BASIC weirdness

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rharper
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BASIC weirdness

Post by rharper » Wed Feb 07, 2018 3:05 pm

I have some code that contains the line:
1340DEFPROCpfn:PROCgfn:PROCinv(H%,V%):ENDPROC
This runs OK on a MASTER under ADFS 1.53
On an Electron with a Plus3 it fails. After BREAK, OLD, Line 1340 reads
1340DEFPROCpfn:PROCgfnv(H%,V%):ENDPROC
So 7 characters are lost!
This line of code runs once, then fails when it is run again.
Reload the file and it reads OK.
The code gets the next name into memory from the list stored in a file (some assembler), moves to the next location on the screen, prints it in inverse video (black on white).
STOP the program just before it fails when PROCpfn is run a second time and the underlying PROCs run OK.
I can't imagine anything that shrinks a line of code just on an Electron!
Any suggestions?
Ray
Raycomp

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jms2
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Re: BASIC weirdness

Post by jms2 » Wed Feb 07, 2018 3:10 pm

What value was PAGE at on the Electron? If it was &1D00, can you try the same on the Master to see if that causes the fault to recur?

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Rich Talbot-Watkins
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Re: BASIC weirdness

Post by Rich Talbot-Watkins » Wed Feb 07, 2018 3:16 pm

It looks like the BASIC 2 bug where the PROC definition takes a parameter of type ?-operator. Check the definition of PROCinv - if it's something like DEF PROCinv(?&70, ?&71), that'll be what it is. I think it's overwriting some of the BASIC program with a bunch of zeroes which are invisible when printed.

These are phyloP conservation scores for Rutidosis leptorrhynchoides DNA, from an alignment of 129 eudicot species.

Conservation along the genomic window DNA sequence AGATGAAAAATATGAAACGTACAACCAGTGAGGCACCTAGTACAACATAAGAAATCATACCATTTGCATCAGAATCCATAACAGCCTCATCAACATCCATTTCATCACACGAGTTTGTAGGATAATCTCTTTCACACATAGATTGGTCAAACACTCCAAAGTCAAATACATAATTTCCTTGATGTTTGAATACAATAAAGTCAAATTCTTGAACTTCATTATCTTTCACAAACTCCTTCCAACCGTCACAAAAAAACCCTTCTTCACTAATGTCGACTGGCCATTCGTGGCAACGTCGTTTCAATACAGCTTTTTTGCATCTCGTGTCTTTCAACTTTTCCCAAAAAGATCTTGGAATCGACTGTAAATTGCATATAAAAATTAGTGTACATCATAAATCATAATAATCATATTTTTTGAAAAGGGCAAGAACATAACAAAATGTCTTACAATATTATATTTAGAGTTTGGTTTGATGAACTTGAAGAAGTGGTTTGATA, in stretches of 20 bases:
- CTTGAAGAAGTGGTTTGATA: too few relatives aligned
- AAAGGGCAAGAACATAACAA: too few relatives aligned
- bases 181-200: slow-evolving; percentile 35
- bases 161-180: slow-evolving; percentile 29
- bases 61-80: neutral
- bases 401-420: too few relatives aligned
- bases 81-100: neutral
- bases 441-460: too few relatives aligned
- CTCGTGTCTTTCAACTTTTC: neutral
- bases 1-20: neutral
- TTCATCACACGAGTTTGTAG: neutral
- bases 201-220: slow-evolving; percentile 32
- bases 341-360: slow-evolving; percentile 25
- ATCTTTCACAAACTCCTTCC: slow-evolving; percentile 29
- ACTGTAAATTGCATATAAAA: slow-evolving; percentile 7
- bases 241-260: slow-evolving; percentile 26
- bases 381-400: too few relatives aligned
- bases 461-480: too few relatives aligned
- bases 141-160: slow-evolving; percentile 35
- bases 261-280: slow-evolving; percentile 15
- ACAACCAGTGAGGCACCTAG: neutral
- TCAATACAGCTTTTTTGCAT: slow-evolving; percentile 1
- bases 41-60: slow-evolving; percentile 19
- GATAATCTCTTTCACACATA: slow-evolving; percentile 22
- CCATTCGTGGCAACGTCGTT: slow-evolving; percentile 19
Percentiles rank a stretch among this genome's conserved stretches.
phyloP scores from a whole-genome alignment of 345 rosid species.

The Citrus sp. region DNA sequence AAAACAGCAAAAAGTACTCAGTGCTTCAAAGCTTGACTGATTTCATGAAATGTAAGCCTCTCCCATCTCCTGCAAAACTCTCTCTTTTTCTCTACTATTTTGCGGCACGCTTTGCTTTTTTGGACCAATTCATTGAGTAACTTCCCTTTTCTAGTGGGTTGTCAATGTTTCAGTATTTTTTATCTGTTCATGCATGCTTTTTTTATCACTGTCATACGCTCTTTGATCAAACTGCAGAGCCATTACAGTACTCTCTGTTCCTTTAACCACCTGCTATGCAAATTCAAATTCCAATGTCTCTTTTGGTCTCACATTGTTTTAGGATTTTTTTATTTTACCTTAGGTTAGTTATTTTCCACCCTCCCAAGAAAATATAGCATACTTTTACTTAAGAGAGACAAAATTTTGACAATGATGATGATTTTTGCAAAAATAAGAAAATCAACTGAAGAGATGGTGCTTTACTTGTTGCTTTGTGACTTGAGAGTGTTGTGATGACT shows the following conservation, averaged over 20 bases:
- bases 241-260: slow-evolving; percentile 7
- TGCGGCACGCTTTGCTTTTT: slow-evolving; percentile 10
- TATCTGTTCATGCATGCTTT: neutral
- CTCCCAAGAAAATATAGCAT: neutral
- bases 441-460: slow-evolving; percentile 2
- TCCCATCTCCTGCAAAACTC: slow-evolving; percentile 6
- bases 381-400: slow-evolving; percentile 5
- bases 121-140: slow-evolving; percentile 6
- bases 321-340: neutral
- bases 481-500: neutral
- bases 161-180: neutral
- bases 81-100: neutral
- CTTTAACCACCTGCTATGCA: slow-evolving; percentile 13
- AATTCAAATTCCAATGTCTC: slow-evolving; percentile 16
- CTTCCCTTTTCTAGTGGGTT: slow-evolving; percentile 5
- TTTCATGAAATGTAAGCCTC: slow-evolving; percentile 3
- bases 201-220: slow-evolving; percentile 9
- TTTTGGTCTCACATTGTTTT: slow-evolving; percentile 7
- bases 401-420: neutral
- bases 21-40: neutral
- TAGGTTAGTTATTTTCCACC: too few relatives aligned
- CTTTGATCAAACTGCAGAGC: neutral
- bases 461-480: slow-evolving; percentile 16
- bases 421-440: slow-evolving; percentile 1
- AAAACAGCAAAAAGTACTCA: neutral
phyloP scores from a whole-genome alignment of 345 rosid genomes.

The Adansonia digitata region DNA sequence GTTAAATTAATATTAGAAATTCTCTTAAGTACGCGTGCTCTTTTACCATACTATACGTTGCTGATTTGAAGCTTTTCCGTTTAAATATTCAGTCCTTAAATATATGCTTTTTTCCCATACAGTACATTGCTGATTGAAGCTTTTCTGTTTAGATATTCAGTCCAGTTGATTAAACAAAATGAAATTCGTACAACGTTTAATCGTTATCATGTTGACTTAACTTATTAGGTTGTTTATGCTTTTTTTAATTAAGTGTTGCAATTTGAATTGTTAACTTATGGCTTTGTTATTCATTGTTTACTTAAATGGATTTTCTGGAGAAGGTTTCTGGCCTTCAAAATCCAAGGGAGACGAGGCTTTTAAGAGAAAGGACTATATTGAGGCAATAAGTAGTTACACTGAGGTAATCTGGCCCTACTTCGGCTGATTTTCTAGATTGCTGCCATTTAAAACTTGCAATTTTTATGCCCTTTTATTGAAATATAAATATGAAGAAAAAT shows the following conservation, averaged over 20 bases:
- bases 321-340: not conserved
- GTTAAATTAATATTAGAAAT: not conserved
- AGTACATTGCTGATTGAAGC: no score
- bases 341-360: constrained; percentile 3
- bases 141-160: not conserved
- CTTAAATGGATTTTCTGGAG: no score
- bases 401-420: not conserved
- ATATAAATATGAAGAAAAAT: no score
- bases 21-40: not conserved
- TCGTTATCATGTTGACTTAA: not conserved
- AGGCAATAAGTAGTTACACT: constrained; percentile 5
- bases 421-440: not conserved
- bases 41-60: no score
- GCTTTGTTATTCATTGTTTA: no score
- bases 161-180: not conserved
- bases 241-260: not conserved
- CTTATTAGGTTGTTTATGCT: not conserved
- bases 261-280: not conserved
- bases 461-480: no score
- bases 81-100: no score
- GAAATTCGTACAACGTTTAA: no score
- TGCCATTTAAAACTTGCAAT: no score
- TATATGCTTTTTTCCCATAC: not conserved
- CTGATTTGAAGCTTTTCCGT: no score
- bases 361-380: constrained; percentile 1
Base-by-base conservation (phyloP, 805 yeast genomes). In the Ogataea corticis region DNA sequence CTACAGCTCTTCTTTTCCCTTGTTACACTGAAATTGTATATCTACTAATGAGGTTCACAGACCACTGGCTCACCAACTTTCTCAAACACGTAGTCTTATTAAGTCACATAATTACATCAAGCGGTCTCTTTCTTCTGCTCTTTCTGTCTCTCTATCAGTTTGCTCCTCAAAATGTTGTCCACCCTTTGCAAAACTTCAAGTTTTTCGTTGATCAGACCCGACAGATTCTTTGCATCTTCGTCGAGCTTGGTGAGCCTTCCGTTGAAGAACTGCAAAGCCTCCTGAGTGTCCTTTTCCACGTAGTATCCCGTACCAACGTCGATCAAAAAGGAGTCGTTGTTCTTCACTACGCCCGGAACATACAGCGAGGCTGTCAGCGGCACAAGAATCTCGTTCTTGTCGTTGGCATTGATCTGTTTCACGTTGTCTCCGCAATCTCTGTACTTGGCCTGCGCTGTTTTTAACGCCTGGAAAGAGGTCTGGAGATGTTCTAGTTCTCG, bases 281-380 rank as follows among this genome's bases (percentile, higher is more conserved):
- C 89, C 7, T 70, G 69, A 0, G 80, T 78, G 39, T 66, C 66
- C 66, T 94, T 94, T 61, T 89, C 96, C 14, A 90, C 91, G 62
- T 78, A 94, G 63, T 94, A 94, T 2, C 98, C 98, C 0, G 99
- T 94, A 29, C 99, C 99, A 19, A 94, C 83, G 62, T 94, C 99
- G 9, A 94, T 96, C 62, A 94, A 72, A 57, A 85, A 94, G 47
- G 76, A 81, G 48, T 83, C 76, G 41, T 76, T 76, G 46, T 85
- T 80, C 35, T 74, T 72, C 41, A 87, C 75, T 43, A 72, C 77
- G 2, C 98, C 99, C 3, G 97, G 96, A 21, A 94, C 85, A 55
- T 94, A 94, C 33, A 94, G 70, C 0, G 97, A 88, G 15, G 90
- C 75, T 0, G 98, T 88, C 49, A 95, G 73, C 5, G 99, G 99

rharper
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Re: BASIC weirdness

Post by rharper » Wed Feb 07, 2018 5:01 pm

Rich Talbot-Watkins wrote:It looks like the BASIC 2 bug where the PROC definition takes a parameter of type ?-operator. Check the definition of PROCinv - if it's something like DEF PROCinv(?&70, ?&71), that'll be what it is. I think it's overwriting some of the BASIC program with a bunch of zeroes which are invisible when printed.
Yes, I noticed the PROCinv was of that nature and remembered I had problems on the Electron before when doing that.
I changed the DEFPROCinv(?xx,?yy) to DEFPROC(val1%,val2%):?xx=val1% etc.
Then it hung on the Master!
I have checked the RAM on the Electron - OK.
jms2 - Yes, I have set the Master to &1D00.
Ray
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rharper
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Re: BASIC weirdness

Post by rharper » Wed Feb 07, 2018 5:15 pm

I have changed PROCinv so that it's all done in BASIC.
Now it is OK on the Electron & Master.
Thanks,
Ray
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Rich Talbot-Watkins
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Re: BASIC weirdness

Post by Rich Talbot-Watkins » Wed Feb 07, 2018 5:18 pm

You would need to preserve the value of ?xx and ?yy within the PROCinv call to completely match the previous behaviour.

So

DEFPROCinv(v1%,v2%)
LOCALoxx%,oyy%
oxx%=?xx:oyy%=?yy
?xx=v1%:?yy=v2%
....
?xx=oxx%:?yy=oyy%
ENDPROC

Anyway it sounds like you have a solution, so that's great!

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jgharston
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Re: BASIC weirdness

Post by jgharston » Wed Feb 07, 2018 8:51 pm